I had a conversation with S last night. A long call of honesty and truths once hidden in silence. An unmasking of smiles, a sharing of laughter. A question asking, an answer seeking. We hadn’t spoken in months, if not a year. And our prior conversations had been a drop in the ocean. I wasn’t expecting a call but I said yes. Yes because there’s still love there. There’s still home there. There’s still a shared past. I am, of course, learning that a shared past doesn’t mean room for a shared future. Empathy has a limit, and I’ll never fully understand her current state of self. But there’s a mirror there, and a mirror can be a strong thing when held by an other who knows. And so we spoke, shared, laughed, felt emotions rise and fall like the seasons. I’m concerned about her, and I hope to find a balance between being present and absent; between showing up and stepping back. Because this, in a way, is a new old bond.
It helps to sit in conversation with someone. To do life with someone. To pour out your inner self to someone that understands what it means to listen, what it means to be present with you, what it means to be silent because, sometimes, that’s the only reasonable response. Other times laughter balms our heart and heals it. And at times you do need those words of advice. Life is like this: a communion with yourself first, then another, then the rest of the world. It helps to have people that care and, when you don’t, it helps to find a friend in yourself.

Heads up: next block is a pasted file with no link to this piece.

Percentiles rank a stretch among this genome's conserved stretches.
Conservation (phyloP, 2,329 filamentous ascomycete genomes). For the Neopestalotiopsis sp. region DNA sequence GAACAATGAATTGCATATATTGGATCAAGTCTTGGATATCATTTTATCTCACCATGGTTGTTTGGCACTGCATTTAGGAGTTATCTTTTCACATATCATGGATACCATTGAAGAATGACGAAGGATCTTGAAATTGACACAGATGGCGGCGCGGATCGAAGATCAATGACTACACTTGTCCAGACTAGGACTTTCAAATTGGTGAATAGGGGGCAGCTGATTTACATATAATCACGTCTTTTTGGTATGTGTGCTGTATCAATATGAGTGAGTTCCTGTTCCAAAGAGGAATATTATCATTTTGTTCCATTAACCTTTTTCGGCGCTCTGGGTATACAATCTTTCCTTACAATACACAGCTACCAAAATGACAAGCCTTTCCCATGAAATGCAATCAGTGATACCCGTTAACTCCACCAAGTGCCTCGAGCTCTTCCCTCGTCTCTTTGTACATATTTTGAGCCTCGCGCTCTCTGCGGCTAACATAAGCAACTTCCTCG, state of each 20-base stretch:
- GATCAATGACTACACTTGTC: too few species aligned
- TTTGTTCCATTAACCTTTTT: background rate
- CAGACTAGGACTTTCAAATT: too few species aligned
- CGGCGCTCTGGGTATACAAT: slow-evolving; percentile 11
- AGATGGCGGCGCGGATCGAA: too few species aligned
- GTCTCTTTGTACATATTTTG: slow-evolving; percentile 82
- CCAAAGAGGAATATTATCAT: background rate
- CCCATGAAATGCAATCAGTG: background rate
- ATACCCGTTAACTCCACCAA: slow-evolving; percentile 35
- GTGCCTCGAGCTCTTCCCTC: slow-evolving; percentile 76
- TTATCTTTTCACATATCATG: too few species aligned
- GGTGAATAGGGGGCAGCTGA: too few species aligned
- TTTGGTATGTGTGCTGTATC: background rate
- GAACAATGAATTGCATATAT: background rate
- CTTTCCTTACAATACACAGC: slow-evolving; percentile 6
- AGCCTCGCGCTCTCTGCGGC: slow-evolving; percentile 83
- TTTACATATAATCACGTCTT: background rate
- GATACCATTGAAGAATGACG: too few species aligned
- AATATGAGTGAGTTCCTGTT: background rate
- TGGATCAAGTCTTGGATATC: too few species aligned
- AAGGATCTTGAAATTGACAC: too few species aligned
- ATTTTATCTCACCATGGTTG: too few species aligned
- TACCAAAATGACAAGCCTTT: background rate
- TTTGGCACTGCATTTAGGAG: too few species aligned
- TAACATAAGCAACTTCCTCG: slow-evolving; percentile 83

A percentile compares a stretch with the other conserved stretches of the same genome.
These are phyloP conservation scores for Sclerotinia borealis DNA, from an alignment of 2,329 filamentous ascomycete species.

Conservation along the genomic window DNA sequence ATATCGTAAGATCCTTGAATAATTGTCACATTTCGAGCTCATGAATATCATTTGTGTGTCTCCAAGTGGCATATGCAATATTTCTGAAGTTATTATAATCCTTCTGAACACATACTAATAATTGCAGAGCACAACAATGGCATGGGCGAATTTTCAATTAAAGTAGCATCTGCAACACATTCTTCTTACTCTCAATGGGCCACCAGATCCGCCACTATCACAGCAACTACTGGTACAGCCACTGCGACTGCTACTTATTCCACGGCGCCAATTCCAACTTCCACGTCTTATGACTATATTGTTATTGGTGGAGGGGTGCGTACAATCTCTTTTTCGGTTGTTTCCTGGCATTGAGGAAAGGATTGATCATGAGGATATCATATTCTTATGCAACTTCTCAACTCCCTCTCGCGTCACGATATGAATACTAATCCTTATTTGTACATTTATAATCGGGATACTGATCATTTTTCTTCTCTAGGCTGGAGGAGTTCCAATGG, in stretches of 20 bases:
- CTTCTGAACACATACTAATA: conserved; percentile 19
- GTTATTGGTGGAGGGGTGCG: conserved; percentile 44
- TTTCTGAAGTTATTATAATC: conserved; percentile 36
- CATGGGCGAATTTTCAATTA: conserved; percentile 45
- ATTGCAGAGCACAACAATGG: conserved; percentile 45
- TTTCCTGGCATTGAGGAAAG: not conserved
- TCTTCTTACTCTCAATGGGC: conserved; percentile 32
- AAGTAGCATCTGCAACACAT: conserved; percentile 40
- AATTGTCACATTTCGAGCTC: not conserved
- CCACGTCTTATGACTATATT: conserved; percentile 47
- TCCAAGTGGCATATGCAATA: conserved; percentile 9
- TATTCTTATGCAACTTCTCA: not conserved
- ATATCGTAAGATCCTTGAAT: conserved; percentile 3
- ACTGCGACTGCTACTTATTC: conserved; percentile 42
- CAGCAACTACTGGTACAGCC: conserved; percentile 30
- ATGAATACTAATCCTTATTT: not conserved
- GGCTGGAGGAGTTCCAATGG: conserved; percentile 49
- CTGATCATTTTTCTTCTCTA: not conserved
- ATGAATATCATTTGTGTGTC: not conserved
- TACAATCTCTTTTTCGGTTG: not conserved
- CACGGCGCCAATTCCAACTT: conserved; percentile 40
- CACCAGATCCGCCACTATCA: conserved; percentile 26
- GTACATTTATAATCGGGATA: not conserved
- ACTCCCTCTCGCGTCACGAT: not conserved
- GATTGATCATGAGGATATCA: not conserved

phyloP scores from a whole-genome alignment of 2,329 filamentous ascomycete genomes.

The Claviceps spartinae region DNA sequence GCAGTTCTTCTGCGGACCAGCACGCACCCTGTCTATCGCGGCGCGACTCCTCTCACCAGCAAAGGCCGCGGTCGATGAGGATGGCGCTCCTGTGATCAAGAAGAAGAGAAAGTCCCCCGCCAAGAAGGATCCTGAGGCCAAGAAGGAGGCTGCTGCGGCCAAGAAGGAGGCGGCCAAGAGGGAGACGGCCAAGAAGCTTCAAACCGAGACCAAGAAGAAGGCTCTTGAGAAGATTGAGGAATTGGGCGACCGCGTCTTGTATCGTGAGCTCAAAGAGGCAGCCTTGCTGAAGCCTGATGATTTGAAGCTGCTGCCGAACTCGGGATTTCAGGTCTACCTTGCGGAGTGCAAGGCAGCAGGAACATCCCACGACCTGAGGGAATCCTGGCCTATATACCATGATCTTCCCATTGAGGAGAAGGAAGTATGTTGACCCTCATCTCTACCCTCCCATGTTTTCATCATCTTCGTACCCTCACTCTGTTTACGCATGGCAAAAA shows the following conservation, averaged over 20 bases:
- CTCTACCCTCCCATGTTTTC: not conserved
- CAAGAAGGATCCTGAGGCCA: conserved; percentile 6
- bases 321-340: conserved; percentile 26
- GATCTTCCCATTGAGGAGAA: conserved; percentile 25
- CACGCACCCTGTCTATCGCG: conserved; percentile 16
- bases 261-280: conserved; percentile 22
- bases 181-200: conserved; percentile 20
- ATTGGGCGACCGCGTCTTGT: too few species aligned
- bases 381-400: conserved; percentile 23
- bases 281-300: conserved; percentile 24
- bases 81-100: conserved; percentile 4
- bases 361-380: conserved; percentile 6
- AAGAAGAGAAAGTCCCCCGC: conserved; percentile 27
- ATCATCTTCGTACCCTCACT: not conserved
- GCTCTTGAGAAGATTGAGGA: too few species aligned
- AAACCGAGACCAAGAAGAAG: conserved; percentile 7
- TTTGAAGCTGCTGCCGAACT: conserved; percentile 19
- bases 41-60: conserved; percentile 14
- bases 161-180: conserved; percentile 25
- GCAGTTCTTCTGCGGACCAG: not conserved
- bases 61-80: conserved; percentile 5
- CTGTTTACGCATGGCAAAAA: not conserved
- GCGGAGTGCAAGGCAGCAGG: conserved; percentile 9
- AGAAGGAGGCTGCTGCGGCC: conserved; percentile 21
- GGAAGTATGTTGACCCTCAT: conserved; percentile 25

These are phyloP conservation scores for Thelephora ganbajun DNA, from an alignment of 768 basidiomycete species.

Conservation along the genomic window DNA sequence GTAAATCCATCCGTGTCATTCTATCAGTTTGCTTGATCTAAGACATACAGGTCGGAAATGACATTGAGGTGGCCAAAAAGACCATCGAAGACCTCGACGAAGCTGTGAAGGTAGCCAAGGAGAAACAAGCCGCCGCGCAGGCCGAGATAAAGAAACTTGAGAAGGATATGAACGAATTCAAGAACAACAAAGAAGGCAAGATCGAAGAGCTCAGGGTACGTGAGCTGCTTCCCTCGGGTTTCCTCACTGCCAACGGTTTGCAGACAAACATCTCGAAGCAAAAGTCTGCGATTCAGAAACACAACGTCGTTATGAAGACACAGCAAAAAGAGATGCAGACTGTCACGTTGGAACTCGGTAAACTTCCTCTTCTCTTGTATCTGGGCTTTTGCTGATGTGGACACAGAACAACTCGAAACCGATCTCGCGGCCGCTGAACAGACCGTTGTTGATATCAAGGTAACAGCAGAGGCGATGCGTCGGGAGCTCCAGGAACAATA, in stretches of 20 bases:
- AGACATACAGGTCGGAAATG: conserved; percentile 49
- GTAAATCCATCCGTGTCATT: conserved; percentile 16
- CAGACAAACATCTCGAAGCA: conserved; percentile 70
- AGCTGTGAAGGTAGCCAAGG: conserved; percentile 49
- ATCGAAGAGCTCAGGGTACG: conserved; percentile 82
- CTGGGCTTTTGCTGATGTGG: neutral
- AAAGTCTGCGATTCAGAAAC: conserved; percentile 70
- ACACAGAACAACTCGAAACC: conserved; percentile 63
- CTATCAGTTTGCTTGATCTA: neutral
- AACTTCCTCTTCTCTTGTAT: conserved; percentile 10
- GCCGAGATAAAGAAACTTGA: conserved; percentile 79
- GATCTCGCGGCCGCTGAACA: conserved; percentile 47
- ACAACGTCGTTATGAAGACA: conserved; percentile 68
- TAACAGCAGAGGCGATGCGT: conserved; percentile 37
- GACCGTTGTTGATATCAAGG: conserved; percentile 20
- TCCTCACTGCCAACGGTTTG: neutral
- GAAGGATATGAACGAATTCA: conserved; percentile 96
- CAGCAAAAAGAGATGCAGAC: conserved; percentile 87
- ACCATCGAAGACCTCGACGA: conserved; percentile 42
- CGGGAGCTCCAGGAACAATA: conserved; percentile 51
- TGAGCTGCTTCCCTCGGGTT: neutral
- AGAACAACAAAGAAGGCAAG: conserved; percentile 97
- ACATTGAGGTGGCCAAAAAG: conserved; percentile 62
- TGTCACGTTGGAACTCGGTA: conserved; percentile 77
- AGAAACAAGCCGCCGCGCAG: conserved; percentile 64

What a wonderful thing it is to come into yourself. To be bolder than you’ve ever been, have a lot more clarity than you’ve ever had, be at peace with yourself. Gradually. I’m feeling and letting myself feel, wandering and letting myself wander, acknowledging and being comfortable with my flaws; using them to live.
I am free to breathe, free to laugh, free to see and look the other way. Free to think and unthink. Free to cry, fold and unfold, move and stand still, walk awkward, stay weird, wear my face and disguises. Free to fly free, hold my hand and let go, dream and undream, wish and unwish, desire and reject, attract and pursue, eat and stay hungry, stay here or leave. I am free to do life on my terms; to carve my own path, carry my own truth, hold my breath, stay however long in this desert, take all the time I need, walk easy, hold steady.
The Big Question
Came from therapy. What would it take to be vulnerable; to shed these things we call weaknesses and let others see the hidden parts of ourselves? I published this note in response; a collection of journal entries I made between ‘21 and ‘22.
As you think through the questions in this piece, here’s what you should read next: Brené Brown on Vulnerability.
*lixey-i means six in Afar, a Cushitic language (which is a branch of the Afro-Asiatic language family). Afar is spoken by over 2 million people in Djibouti, Eritrea, and Ethiopia. Here, I use lixey-i to represent the month of June.
Thanks for reading.
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I started Strange Notes because I wanted an open space to ponder on existence. That’s still true. But here, too, is a body discovering itself. A house beyond borders that’s open to you, to selves in search of, to heads seeking rest. A room where thoughts turn to words turn to records and meet you.
I share notes on my questions about life, conversations with friends and strangers, and art that shifts something in me (and could in you too). In this place, there are no rules. Move the vase around the tabletop. Shift the curtains to the wall. Pull the rug to the ceiling. Daydream. Come, find, ask still.
I publish Strange Notes monthly (typically on the first or last Sunday of the month), and as you read, I hope each note initiates a question about the fabrics of existence: the things that make us who we are and the events that define life.